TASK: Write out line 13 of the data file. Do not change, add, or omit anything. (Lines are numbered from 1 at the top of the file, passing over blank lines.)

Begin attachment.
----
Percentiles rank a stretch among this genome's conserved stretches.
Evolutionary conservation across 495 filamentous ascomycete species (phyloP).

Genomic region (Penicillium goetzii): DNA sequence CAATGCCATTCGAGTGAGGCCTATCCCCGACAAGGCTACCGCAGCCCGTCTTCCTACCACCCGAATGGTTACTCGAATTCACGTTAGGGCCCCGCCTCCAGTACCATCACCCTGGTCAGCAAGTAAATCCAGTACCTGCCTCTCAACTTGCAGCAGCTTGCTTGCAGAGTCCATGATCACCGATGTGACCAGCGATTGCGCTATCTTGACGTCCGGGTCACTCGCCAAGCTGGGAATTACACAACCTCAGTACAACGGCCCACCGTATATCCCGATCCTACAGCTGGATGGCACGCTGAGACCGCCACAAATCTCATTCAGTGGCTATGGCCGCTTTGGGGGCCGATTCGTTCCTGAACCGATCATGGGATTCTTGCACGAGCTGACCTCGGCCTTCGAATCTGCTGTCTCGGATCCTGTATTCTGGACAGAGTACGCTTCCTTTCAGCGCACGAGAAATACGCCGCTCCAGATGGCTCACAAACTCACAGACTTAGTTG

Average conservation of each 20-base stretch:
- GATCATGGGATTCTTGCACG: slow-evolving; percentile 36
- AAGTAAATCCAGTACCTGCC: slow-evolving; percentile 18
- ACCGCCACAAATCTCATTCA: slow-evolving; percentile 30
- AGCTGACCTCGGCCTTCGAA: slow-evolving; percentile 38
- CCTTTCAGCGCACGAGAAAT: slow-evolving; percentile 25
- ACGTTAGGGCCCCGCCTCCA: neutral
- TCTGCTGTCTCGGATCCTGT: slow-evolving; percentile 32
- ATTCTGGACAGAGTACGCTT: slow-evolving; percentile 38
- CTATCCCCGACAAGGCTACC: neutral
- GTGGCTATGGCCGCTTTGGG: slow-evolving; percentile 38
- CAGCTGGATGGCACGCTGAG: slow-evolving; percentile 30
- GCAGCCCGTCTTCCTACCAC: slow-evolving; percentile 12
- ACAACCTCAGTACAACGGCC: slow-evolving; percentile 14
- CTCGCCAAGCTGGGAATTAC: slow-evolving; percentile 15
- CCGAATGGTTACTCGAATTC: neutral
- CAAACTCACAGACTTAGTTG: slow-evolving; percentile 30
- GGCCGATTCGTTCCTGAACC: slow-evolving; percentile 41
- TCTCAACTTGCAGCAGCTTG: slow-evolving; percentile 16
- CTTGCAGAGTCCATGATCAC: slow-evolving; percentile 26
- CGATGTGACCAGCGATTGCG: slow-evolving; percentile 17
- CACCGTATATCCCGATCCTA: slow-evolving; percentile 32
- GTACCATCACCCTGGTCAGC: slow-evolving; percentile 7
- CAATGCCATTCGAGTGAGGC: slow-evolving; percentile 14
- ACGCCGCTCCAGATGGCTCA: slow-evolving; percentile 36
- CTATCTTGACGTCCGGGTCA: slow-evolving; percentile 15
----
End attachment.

- CTATCCCCGACAAGGCTACC: neutral